What do we accept as space? And how can virtual reality bring us closer to the answer? These questions are at the heart of Endodrome — a new, virtual reality experience by internationally renowned artist Dominique Gonzalez-Foerster, exhibited in the 58th International Art Exhibition at the Venice Biennale until November 24, 2019.
Endodrome, Dominique Gonzalez-Foerster 2019, Virtual reality environment Soundscape by Corine Sombrun Supported by HTC VIVE Arts. Courtesy the artist
Captivated by notions of space since childhood, Gonzalez-Foerster has previously created rooms as installations that immerse viewers in a story, or moment in time. More recently, her interest in trance led her to seek out virtual reality as a medium that would allow her audience to go beyond the physical realm, and journey through inner, mental space.
Here, the artist talks to Ralph Rugoff, Artistic Director of the 58th Venice Biennale, discussing the new possibilities virtual reality has opened up for her practice — and why humans have always sought to create powerfully immersive forms of visual representation.
Ralph Rugoff [RR]: Dominique, you’re an artist who has explored the representation of different kinds of space throughout your career — from the cosmos, to grottoes or a room in a flat, infused with the story of a particular time and place. You’ve also created works, such as 3D holographs, that appear to enter our space from another realm. How did you become an explorer of virtual spaces?
Pynchon Park, Dominique Gonzalez-Foerster - MAAT Lisbon 2016 © Bruno Lopes. Courtesy the artist
Dominique Gonzalez-Foerster [DGF]: For as long as I can remember, I was always fascinated by space. As a child, I had a collection of postcards showing artworks, which I would arrange across three dolls houses to create exhibitions. Later, I encountered science fiction — discovering another type of space. By the time I was 10, I had a whole spectrum of spaces: from miniature rooms, to a cosmic environment. I traveled mentally through each in writing and stories.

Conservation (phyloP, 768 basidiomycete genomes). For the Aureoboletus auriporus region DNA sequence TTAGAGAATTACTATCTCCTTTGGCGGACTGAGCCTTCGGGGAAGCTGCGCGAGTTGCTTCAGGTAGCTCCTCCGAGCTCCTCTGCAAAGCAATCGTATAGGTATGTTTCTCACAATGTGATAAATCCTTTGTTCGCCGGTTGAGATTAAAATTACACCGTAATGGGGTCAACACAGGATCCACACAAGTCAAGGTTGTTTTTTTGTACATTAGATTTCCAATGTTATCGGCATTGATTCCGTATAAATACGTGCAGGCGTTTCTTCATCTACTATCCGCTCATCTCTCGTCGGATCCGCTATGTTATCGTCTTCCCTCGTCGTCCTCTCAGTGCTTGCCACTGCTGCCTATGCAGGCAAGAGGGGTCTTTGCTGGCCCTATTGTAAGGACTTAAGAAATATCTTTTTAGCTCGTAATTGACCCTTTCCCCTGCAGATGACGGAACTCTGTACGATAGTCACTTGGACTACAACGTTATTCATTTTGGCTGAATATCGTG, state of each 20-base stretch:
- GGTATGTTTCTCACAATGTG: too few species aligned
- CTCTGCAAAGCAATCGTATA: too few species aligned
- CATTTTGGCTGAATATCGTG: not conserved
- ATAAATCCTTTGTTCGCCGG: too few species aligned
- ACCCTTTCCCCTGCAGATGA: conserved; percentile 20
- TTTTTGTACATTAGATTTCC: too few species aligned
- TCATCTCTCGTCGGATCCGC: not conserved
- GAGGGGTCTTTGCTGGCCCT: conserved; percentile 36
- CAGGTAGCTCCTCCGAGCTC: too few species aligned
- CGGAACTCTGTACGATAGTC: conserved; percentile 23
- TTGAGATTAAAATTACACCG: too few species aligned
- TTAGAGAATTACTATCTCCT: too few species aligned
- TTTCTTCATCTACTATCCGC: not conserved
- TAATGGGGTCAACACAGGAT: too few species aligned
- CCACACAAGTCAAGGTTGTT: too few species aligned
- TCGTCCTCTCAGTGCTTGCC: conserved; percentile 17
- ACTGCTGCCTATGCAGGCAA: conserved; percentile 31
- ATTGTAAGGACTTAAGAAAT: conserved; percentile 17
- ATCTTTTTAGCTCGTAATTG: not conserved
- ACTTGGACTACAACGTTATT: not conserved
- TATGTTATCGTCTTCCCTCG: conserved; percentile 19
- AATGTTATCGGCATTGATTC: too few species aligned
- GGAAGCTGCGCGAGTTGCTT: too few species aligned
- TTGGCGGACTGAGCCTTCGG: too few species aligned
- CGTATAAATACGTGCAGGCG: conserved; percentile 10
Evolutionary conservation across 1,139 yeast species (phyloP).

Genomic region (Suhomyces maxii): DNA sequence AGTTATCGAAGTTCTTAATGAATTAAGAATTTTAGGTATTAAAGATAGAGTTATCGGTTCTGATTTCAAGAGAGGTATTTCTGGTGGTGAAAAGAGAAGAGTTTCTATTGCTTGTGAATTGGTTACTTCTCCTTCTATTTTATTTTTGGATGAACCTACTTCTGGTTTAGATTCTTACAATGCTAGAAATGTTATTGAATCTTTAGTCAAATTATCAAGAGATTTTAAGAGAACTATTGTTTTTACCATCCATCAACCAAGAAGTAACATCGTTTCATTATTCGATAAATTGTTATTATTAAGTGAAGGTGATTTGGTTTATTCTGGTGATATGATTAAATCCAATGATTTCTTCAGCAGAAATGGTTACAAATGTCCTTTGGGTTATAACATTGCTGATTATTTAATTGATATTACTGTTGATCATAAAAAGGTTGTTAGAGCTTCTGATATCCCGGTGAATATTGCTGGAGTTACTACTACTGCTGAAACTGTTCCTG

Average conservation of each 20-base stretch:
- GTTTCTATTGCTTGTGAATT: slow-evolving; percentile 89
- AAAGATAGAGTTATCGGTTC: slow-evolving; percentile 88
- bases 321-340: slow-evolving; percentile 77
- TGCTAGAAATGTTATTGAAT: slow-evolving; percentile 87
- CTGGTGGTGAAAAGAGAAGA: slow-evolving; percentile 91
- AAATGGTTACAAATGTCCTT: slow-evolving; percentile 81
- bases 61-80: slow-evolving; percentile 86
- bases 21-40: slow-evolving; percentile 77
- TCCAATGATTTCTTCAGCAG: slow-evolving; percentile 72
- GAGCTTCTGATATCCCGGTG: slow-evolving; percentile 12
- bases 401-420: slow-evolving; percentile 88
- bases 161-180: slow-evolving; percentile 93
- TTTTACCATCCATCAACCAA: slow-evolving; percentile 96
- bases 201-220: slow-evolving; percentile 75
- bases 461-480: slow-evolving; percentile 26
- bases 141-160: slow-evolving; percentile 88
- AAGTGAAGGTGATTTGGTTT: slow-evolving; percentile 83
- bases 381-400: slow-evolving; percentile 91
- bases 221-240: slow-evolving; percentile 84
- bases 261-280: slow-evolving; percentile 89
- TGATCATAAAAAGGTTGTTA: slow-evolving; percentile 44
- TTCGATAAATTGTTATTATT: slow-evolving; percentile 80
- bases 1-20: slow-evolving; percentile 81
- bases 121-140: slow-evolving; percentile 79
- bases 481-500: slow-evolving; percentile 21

I never stopped building spaces or connecting with them. The great thing about space is that it’s made of multiple layers; it’s not just about the material frame. Within a space, you have a fictional aspect. I see the history of every object.
RR: One of your artworks [Cosmorama (2018)] featured in this year’s Venice Biennale is a type of diorama — a format that evolved from a simple display case, which was intended to show an entire landscape in a box with a painted horizon.
DGF: Dioramas were incredibly powerful, but were killed by cinema. There was this phosphorescent, incredibly fertile moment in the 19th century, where people were exploring ways of representing things and conveying experiences. I sometimes think we’re back in that moment today.
RR: Throughout history, humans have developed different technologies that fulfill a desire for immersive, visual representation. At the same time as dioramas, artists were exploring panoramic painting. Before that, in the chapels of the late Middle Ages, artists including Giotto were using perspective to create immersive environments. Early stained glass is said to have had the same impact on people that a life-sized hologram might today, depicting a “living” environment that viewers could project themselves into.
Martian Dreams Ensemble, Dominique Gonzalez-Foerster 2018. Courtesy the artist